View Full Version : Can anyone explain what IBO and AMO means?
01-27-2011, 05:41 PM
Can anyone explain what IBO and AMO means?
01-27-2011, 06:18 PM
That you put in AMO you are pointing to standards of fps once used by bow manufacturers. They don't use either.... Well, you can get AMO, but have to call the factory.
So more or less for speed shooters;
IBO is basically the rule set forth by the IBO, International Bowhunters Organization. Okay, 30" of draw, 70 pounds of draw weight and a arrow weighing 350 grs (5 grs per pound of draw weight).
More or less heavy bowhunter equipment;
AMO was formerly the Archery Manufacturers Association and now the Archery Trade Association. Here, the draw length is 30" with draw weight of 60 pounds and a 540 gr arrow.
Today the IBO has been replaced and is confusing. Now called, ATA.
ATA fps is to be derived from real numbers. Okay, IBO pounds could be that of up to 82 pounds so long as 5 grs. per pound of draw weight was used.
Read link and I'll see what else I can find.
01-27-2011, 06:30 PM
IBO is what bows wish they could shoot, and AMO is closer to what they will shoot. lol Or you could use Sonny's explanation. lol
01-27-2011, 08:29 PM
exactly ehunter, ibo is for manufacture sales not real life hunting cause once you start rigging out your bow thats when it gets real, not what somebody selling a bow says your bow should shoot. hope im not stepping on toes.::
01-28-2011, 08:05 AM
Manufacturer numbers are real, but we have to think of them as a starting point, not the finished bow set up. I would say these IBO and AMO listings are a starting point. Where would you start being there are some 3 1/2 million archers with whatever different number of bow setups?
Again, I thought the ATA fps listing is confusing. As long as you have 5 grs of arrow weight per pound of draw weight what's the problem? Noted in the link was 82 pounds. So what? I mean, there are factory bow of 80 pound draw weight. Hoyt and others offer 80 pound bows! I know for a fact you can get bows of 100 pounds of draw weight.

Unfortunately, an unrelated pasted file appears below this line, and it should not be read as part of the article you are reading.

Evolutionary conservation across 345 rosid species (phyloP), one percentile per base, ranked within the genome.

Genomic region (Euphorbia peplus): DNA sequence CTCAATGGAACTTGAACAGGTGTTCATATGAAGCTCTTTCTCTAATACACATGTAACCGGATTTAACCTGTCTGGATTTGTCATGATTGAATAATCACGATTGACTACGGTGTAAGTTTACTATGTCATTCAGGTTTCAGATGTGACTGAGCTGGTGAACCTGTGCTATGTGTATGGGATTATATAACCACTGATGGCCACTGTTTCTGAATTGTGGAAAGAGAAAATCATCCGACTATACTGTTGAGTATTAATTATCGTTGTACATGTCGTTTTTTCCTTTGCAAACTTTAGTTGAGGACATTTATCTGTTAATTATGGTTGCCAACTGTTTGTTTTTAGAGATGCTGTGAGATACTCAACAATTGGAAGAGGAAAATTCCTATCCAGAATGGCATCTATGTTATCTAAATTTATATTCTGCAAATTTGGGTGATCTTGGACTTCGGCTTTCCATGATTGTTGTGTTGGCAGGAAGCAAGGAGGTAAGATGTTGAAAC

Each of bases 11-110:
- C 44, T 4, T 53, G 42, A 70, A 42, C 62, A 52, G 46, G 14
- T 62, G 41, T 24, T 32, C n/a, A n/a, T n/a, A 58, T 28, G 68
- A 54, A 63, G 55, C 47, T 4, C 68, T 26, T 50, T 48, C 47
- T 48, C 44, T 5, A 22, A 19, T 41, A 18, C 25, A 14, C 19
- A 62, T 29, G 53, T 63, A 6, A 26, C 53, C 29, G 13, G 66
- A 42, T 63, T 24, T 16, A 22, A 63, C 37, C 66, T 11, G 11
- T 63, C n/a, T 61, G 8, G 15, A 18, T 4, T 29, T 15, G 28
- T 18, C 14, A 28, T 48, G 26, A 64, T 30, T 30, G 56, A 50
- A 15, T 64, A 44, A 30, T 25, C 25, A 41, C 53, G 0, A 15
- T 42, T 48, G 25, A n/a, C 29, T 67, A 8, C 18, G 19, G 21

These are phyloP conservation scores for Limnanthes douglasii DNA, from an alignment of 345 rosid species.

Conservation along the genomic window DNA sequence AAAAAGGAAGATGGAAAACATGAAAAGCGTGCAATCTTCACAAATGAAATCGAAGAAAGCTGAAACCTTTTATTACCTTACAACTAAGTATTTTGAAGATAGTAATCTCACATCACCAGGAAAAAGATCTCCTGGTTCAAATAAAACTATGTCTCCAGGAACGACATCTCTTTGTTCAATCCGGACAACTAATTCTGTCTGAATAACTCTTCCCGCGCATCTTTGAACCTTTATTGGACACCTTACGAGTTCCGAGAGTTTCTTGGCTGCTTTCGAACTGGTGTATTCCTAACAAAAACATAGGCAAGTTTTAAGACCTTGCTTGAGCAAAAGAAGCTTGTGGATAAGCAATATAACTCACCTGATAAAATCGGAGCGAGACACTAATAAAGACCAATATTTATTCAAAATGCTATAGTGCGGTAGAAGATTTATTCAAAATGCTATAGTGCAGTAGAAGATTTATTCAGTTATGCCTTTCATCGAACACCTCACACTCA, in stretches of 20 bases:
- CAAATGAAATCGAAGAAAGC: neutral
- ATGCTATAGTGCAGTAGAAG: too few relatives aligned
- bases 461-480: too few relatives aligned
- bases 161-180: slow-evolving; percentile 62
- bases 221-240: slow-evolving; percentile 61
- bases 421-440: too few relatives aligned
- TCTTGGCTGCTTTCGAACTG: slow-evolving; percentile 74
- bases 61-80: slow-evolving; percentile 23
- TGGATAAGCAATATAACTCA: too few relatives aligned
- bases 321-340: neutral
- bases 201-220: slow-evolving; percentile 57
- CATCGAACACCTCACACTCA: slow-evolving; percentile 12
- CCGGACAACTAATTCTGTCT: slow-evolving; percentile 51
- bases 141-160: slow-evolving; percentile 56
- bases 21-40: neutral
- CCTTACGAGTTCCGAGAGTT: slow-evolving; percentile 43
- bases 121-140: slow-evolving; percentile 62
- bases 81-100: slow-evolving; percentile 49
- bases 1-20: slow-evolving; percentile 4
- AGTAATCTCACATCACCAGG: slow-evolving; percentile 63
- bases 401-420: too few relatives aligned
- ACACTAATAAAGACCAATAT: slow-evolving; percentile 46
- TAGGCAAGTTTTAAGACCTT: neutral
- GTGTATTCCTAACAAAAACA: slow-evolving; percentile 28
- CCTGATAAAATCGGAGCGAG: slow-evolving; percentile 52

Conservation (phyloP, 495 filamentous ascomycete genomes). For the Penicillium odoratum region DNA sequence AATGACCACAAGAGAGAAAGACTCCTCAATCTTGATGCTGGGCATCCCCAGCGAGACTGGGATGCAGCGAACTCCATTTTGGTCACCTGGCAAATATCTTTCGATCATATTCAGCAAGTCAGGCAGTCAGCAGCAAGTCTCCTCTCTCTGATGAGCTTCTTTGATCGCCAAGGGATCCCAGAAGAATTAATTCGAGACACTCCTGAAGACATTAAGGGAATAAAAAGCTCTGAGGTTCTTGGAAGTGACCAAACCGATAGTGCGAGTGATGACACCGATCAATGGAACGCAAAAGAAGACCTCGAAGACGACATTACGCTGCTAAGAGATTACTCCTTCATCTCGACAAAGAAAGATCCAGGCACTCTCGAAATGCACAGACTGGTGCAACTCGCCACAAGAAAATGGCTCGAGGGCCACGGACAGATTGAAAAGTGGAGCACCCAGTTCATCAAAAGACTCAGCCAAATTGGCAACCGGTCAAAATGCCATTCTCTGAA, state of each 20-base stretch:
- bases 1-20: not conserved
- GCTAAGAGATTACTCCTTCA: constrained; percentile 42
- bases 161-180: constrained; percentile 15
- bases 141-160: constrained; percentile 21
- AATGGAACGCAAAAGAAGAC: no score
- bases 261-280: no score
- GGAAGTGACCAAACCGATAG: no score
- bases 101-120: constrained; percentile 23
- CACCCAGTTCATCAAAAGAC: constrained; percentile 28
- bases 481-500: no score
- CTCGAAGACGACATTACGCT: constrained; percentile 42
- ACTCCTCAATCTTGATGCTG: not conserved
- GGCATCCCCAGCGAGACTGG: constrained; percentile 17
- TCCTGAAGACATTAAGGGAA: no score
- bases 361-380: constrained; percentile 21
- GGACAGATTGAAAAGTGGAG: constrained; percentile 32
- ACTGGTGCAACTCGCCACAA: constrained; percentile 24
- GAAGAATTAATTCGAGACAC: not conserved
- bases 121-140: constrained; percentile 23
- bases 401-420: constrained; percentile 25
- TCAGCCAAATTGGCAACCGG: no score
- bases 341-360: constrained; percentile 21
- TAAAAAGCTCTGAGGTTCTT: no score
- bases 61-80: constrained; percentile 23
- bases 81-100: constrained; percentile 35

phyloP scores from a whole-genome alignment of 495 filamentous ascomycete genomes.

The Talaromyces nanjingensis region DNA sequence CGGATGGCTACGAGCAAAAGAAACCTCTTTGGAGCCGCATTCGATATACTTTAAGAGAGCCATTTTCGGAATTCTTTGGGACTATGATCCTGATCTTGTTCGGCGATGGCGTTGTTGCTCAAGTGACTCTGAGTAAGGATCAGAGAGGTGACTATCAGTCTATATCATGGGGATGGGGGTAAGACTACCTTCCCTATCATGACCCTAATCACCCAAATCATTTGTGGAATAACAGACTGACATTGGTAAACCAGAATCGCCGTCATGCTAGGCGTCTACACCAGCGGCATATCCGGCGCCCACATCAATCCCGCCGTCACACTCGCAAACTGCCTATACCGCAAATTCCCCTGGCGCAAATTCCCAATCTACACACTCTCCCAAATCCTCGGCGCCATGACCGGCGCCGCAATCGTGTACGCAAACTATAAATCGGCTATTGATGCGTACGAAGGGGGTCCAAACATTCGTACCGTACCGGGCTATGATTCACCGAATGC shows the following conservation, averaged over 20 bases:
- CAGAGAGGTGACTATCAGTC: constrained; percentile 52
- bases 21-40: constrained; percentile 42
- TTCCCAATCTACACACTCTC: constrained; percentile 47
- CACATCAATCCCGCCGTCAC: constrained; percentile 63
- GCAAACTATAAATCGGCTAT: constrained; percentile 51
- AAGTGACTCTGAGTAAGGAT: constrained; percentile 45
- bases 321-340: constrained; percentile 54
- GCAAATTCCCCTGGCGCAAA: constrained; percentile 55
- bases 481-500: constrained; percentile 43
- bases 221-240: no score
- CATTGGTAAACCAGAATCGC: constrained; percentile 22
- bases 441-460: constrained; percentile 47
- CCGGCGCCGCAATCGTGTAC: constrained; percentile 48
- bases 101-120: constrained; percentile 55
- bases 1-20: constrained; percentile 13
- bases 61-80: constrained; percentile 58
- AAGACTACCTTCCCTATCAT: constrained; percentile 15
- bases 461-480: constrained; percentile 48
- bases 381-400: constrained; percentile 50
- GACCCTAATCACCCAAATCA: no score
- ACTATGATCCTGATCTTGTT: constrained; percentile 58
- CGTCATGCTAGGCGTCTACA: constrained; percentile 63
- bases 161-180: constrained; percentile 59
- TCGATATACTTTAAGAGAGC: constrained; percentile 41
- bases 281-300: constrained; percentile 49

If you read the replies of the link you would have read of one person relating of REAL numbers. Well, more people do use a draw weight in the 60 pound range. Next real, real is the average male in the United States. He stands close to 5 foot 10 inches tall - so 70 inches tall which is normally that person's wing span. So 70 - 15 = 55 / 2 = 27 1/2" draw length.
I have a Pearson TX4 with IBO rating of 340 fps. As is it has a 28" draw and maxed out at 62 pounds. I have a loop on the string and nothing else. I used a 314 gr arrow - so 4 grs heavier than allowed IBO spec. It chronograph-ed 310 fps.
Using the below rule of thumb for speed adjustment I came up with the following;
310 + 16 (dw) + 1 + (arrow weight) + 20 (dl) = 347 fps.
And somewhere in here I did the same correction for my Shadowcat and came up with 323 fps. Listed is 320 to 325 fps.
Rule of thumb for speed adjustment;
2 fps / 1 # of Draw Weight
10 fps / 1" of Draw Length
1 fps / 3 grains of arrow weight
1 fps / 3 grains of weight on the string
01-30-2011, 06:56 AM
??? Hutch, no comment?
01-30-2011, 06:43 PM
??? Hutch, no comment?
Well Sonny what can I comment you explained it very well. Left me with no doubt that I got my answer. But is still funny how the bow companies are saying a bow can do such and such a speed at IBO. But the bow doesn't reach that IBO.
01-30-2011, 09:21 PM
Well, Hutch, I'm sort of lost. Most bows set up at the factory will reach or exceed the listed IBO. I exampled my Pearson TX4. Actual listing for the TX4 is 340 fps +. At a factory the bow is virtually a bare bow with some type of rest and some type of nocking point. I've heard a single brass nock, string tied nock and no nock at all. Now the ATA surely has something they all agreed to use in testing. If not, X bow maker would be on the Soap Box claiming their competitor was using unfair tactics.
Slip over to the automobile.
A car manufacturer claims X car will do 0 to 60 in X seconds. I won't question that and people except the claim. But then we put four people in the car, use different tires, X brand gasoline and how fast will the car go in the same X seconds? Better yet, when was the last time you heard X car won't do the claimed speed?
So skimming over some bow sites; Hoyt has the ATA thing, Ben Pearson has IBO and Martin doesn't say either way, but lists 70#, 30", 350 gr.
01-31-2011, 05:11 AM
What would be nice is, if someone would come up with a system that showed a bows speed rating with a typical hunting setup. Say 60 & 70# draw ratings with a 350gr & 400gr. arrows respectively, at 27.5 inches. Peep, D-loop, and string silencers. Limbsavers on the bow. Make one universal rest for testing. That would help put an end to, or slow down, all the "Why won't my bow shoot what the factory says", as well as give us all a better idea of what we can actually expect from the bow in a real life situation. Noone I know of hunts or target shoots with a tied on knock, and nothing else.
It would be nice to see more realistic numbers, but I think bow set-ups are as varied as the people shooting them and regardless of how you rate them, there is still going be that....."Why won't my bow shoot what the factory says"
I expect for most bow shooters it's easier for them to check the bow speed than it is anything thing else they do.....including tune their bow.
They just walk in to a bow shop, shoot a few arrows thru the dealers chronograph and are upset that the mfr lied.